The Insurance Council of New Zealand has welcomed Local Government New Zealand’s (LGNZ’s) report into sea-level rises around the country, saying that the billions of dollars of local government assets identified in the report as at risk from sea-level rise doesn’t even tell half the story.
The report found more than $4 billion of three waters infrastructure, roughly $1b of roading infrastructure and $1.2b of buildings and facilities would be exposed if sea levels were to rise 1.5 metres. The total value of all infrastructure types exposed is estimated at approximately $8b across the country.
In Auckland alone, $620 million of infrastructure is at risk if sea levels rise just half a metre.
LGNZ said the data it had gathered confirmed the real challenge for communities was to accept that multi-generational investment for sustainable future outcomes was needed now.
It said local governments needed to lead a national conversation about the levels of service currently provided and what could be anticipated in future.
“Local government must actively engage with a wide range of stakeholders to inform decisions about how best to prepare for and address rising sea levels.”
It wanted central and local government to co-ordinate to establish a National Climate Change Adaptation Fund to improve stakeholder participating in responding to climate change and to ensure equitable outcomes. It also wanted a Local Government Risk Agency to be established to help assist and guide consistent and expedited planning, decision-making and procurement, build local government capability and capacity to identify, quantify and understand risk.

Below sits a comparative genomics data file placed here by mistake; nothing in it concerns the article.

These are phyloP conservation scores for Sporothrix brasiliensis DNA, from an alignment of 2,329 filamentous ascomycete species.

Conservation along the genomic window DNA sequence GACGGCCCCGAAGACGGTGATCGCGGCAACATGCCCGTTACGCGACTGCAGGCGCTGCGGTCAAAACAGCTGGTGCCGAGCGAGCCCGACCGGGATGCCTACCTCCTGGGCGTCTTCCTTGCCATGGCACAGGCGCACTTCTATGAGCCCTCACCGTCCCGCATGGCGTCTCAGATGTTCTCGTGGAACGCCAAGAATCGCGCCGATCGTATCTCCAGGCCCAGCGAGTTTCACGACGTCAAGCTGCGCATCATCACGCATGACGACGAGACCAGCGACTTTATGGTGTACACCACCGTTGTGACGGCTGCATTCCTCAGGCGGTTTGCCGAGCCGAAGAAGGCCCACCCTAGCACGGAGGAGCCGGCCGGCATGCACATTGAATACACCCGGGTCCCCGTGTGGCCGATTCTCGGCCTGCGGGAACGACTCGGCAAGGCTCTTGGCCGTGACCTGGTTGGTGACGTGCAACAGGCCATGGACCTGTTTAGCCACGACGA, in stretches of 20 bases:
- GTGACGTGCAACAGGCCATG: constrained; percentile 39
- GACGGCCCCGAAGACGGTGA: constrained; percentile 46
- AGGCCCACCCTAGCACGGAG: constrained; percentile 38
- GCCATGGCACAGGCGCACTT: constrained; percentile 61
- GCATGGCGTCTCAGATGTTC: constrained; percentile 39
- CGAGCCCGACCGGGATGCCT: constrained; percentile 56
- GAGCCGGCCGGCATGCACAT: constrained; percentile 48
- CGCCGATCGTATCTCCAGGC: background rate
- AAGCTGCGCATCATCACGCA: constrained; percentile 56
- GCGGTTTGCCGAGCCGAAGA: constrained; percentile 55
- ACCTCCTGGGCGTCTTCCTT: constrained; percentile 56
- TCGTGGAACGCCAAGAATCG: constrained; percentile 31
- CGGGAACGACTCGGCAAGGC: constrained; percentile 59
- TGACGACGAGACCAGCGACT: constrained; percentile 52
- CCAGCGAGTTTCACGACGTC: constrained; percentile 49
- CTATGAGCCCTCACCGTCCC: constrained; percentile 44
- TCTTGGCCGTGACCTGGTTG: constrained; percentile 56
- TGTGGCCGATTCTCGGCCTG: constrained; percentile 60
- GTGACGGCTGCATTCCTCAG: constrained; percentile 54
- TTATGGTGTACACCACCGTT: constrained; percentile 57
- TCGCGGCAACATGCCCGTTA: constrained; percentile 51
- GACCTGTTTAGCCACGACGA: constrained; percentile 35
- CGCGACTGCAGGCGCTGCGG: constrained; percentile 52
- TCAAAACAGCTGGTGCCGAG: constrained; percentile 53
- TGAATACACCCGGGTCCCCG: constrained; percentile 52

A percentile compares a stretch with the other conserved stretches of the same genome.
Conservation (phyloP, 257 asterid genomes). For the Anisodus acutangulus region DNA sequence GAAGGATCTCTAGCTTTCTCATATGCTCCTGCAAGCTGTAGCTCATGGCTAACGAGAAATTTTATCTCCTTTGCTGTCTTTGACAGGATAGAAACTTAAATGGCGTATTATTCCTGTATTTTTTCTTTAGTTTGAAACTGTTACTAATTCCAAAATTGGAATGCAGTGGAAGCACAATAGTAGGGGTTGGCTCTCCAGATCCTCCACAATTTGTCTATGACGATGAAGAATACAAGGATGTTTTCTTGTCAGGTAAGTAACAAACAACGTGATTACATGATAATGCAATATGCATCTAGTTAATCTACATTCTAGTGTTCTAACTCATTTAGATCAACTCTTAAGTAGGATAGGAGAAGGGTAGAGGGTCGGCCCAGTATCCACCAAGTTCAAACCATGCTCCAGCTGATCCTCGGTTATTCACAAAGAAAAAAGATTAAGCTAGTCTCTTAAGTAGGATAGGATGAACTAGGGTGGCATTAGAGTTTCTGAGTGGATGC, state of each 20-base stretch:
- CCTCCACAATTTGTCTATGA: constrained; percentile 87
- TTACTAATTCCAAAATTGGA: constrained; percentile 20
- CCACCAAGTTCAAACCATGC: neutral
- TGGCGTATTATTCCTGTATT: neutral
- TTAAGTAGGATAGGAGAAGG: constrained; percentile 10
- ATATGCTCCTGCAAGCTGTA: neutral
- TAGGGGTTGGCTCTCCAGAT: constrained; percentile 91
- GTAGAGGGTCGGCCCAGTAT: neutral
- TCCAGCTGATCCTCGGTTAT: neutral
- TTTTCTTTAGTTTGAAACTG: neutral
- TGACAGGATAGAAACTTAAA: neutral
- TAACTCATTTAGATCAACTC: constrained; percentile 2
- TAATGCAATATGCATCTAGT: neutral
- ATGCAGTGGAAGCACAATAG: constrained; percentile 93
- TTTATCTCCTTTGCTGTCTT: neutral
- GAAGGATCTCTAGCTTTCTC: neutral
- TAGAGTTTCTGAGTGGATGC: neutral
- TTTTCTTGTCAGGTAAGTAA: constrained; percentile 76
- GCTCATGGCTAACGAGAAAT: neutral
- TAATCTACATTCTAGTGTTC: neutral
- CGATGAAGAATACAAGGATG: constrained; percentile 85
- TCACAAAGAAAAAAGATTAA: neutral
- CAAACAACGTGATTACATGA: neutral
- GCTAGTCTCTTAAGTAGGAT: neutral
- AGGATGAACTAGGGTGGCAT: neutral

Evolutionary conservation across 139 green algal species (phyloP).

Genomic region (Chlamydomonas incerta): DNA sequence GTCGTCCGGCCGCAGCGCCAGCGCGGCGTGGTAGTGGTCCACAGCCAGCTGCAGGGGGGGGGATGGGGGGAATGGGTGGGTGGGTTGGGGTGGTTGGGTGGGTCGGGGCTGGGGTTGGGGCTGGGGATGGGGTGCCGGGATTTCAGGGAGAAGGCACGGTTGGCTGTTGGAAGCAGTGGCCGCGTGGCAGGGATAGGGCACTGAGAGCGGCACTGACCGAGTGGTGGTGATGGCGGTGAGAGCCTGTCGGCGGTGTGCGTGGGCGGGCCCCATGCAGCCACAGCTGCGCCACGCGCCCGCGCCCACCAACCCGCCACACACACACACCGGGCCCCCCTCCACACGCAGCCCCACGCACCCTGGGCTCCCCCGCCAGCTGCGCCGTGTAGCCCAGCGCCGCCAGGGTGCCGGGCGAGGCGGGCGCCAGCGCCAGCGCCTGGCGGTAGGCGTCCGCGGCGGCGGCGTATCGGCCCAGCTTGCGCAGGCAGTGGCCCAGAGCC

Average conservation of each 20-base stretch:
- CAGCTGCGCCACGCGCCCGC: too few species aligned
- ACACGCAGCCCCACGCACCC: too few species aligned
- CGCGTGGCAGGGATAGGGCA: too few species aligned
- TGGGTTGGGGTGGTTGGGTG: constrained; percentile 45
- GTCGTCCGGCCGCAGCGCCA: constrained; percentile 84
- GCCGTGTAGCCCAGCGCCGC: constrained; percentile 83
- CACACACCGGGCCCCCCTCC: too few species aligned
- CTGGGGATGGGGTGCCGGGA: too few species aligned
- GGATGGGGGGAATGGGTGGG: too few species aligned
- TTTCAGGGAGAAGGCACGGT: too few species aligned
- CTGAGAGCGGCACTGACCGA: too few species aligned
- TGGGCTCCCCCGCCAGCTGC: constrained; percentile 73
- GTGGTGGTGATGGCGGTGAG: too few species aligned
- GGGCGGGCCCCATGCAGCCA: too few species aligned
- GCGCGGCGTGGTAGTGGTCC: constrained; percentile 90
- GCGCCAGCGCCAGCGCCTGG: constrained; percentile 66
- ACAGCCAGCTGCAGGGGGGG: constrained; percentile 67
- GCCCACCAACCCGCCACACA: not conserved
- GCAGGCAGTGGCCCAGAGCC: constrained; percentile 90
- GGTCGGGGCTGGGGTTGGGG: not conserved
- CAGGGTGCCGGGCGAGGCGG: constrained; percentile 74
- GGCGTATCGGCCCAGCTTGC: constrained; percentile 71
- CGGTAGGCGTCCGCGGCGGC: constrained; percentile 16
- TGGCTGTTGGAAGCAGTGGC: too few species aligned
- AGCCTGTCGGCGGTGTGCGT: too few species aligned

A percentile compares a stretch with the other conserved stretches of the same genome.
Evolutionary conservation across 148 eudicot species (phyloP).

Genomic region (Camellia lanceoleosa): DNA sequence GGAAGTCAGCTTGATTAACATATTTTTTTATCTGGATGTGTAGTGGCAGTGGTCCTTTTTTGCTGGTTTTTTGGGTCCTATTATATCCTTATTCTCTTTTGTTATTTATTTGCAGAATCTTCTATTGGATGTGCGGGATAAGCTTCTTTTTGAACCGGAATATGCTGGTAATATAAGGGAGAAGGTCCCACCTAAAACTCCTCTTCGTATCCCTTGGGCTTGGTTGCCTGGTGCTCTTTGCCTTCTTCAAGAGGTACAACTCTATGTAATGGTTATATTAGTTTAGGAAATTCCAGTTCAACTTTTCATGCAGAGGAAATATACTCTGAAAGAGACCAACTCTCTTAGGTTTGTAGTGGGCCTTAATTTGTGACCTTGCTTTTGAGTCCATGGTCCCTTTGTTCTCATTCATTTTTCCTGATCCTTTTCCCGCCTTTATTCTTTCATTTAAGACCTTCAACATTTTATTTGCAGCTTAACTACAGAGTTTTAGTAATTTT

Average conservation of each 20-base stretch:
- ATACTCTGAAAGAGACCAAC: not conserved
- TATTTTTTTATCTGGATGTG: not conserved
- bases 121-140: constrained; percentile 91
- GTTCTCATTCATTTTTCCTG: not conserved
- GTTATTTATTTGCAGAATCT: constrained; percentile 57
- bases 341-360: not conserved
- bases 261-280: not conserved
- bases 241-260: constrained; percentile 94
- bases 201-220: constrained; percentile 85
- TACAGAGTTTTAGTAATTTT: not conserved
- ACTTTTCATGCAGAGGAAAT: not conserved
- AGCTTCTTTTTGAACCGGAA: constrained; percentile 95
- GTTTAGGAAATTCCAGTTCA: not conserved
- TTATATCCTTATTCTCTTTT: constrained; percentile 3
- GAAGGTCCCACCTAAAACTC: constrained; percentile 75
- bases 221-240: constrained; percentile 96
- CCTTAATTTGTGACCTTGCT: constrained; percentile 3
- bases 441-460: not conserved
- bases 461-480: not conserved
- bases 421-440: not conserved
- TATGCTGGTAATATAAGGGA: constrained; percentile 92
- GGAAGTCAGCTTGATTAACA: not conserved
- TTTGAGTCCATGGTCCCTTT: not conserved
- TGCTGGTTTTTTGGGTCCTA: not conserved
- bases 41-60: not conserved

Its final proposal was that local government co-ordinate with owners and users of exposed infrastructure to create a National Master Plan, prioritising options and opportunities for responding to sea level rises.
"This report should have everyone sitting up and listening," said Tim Grafton, ICNZ chief executive.
"It has identified that over $5b of local government assets are at risk from a one metre sea-level rise, but we believe the full cost of exposure to central government and private sector property will be in the tens of billions of dollars.
"LGNZ has done everyone a service by putting the issue of adaptation to climate change fairly and squarely on the agenda for discussion by all," he said.
"This is not just an issue for local government; central government has a key role to play too and ultimately carries the economic, social and political risk if adapting to sea-level rise is not well managed. Every dollar invested to reduce and adapt to risk now will save many more dollars in future post-disaster losses and help avoid social dislocation."
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